US Defence Secretary Donald Rumsfeld has delivered a defiantly upbeat message on Iraq, speaking of a "wonderful start" to reconstruction - despite attacks on the US-led forces.
Rumsfeld spoke of "significant accomplishments" in Iraq
He was speaking on the final day of a visit to the country as UN Security Council members considered a US draft resolution aimed at beefing up international contributions to the security effort.
The Americans, facing spiralling costs in the struggle to rebuild Iraq, have signalled their willingness to consider changes to the draft resolution in the face of criticism from by France, Germany and Russia.
Mr Rumsfeld acknowledged that the security situation needed to be improved, but said "a wonderful start has been made".
The formation of the Iraq Governing Council and local councils indicated "progress on the political side" and the Iraqi people were "so much better off today than they were four or five months ago".
Mr Rumsfeld met US and Polish troops in the ancient ruins of Babylon and later toured a Saddam Hussein-era mass grave at Hilla and a former execution chamber in the notorious Abu Ghraib prison near Baghdad.
The US has about 140,000 troops in Iraq, supported by about 10,000 UK troops and some 2,000 Poles now in charge of a central sector.
But the US wants another 10,000 foreign troops to be deployed in Iraq as part of the planned multinational force.
DRAFT TEXT: MAIN POINTS
Reaffirms 'vital role' of UN
Calls for democratic elections
Seeks multinational force
UN Secretary General Kofi Annan said he believed the UN Security Council could achieve "a compromise resolution", but he stressed that there must be "a very clear definition for the role of the UN" in Iraq.
In the latest attack on US troops, a military vehicle was hit when grenades were fired at a convoy in the northern city of Mosul, but there were no serious injuries.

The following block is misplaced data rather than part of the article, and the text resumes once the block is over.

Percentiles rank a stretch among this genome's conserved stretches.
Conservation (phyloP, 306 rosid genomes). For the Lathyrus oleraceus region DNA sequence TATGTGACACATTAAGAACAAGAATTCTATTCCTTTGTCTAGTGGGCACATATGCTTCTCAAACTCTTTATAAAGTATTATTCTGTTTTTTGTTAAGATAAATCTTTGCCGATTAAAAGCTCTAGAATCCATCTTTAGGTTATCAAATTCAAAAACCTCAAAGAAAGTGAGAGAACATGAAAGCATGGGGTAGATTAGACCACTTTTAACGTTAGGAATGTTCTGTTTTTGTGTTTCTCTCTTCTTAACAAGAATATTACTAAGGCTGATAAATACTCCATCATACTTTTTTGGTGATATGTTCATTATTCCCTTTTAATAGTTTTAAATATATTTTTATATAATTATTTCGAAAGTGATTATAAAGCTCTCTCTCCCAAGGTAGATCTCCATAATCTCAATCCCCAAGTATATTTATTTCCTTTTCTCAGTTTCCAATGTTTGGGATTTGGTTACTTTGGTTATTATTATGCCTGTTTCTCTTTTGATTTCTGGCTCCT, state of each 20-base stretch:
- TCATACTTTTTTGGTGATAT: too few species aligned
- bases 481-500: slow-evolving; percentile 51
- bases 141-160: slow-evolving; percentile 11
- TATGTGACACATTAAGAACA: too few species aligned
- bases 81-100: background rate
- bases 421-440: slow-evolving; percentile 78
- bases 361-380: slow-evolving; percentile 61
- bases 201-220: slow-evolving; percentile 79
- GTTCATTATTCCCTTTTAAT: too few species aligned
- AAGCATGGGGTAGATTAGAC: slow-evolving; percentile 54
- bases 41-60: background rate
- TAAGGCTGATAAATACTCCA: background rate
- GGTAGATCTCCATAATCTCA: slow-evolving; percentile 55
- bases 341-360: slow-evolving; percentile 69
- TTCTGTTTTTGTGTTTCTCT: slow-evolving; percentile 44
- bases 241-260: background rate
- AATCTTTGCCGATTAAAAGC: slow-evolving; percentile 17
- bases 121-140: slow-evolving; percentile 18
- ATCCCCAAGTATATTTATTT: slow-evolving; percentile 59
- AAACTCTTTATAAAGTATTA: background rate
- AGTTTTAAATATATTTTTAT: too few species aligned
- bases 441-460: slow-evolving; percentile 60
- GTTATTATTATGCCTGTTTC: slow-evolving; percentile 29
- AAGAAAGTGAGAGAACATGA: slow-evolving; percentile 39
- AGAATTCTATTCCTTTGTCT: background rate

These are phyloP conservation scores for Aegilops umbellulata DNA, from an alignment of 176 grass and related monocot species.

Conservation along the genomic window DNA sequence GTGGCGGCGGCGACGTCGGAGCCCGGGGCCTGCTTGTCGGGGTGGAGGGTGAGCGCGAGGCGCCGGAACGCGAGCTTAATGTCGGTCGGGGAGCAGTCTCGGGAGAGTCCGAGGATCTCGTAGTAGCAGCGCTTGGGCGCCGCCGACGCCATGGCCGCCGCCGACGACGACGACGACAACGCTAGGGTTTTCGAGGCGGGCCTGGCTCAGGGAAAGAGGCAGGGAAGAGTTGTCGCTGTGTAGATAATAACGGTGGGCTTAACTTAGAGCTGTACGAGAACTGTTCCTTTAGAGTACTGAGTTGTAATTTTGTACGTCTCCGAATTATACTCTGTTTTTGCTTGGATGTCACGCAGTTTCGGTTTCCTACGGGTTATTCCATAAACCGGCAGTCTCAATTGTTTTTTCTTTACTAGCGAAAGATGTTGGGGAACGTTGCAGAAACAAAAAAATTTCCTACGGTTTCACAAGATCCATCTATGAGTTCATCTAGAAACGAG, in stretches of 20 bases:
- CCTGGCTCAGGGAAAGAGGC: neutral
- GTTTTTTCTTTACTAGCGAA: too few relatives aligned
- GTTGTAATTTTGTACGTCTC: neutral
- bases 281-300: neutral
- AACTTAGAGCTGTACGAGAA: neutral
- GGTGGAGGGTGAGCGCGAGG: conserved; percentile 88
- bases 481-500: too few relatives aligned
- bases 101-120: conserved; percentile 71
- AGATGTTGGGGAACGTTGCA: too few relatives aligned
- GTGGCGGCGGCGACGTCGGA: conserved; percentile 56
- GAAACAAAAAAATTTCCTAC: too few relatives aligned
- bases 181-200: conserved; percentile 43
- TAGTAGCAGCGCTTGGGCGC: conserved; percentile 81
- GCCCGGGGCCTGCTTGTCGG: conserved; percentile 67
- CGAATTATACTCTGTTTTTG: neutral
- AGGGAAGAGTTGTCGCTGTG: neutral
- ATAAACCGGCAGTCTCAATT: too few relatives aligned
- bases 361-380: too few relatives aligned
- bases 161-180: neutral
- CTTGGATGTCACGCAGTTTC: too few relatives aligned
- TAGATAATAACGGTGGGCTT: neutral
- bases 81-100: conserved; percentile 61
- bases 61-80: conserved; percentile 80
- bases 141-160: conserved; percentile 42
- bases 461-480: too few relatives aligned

"Terrorists" and "Baathist elements" were still undermining security in Iraq, Mr Rumsfeld said, but added that some 55,000 Iraqis were now involved in providing security.
"Over time... we can have high confidence that security in this country will be in the hands of the Iraqi people," he told reporters.
He is due to visit Afghanistan on Sunday.
The United States presented its plan for a multinational force at an informal Security Council meeting hosted by the UK mission in New York on Friday.
The British ambassador to the UN, Emyr Jones Parry, said there was a clear determination among the 15 council members to find a common position.
Meanwhile, US President George W Bush is preparing to make a 15-minute national address on the situation in Iraq on Sunday evening amid a growing barrage of criticism at home.
Colin Powell signalled flexibility over the UN draft resolution
Opposition Democrat politicians have accused Mr Bush of unnecessarily endangering the lives of American troops, 67 of whom have been killed by hostile fire since he declared an end to formal combat on 1 May.
A White House spokesman, Scott McClellan, said the president's address would focus on progress made in Iraq so far and the country's needs for the future.
The BBC's Susannah Price at the UN says the Americans want to persuade countries such as India and Pakistan to bolster troop numbers in Iraq through a UN-authorised multinational force, with the US remaining in command.
The draft resolution also specifies that the UN should play a vital role in the political development of the country, helping the US-appointed Iraq Governing Council draft a programme for elections.
France, Germany and other countries which opposed the US-led invasion of Iraq say this does not go far enough and the UN needs to be central to the whole political process.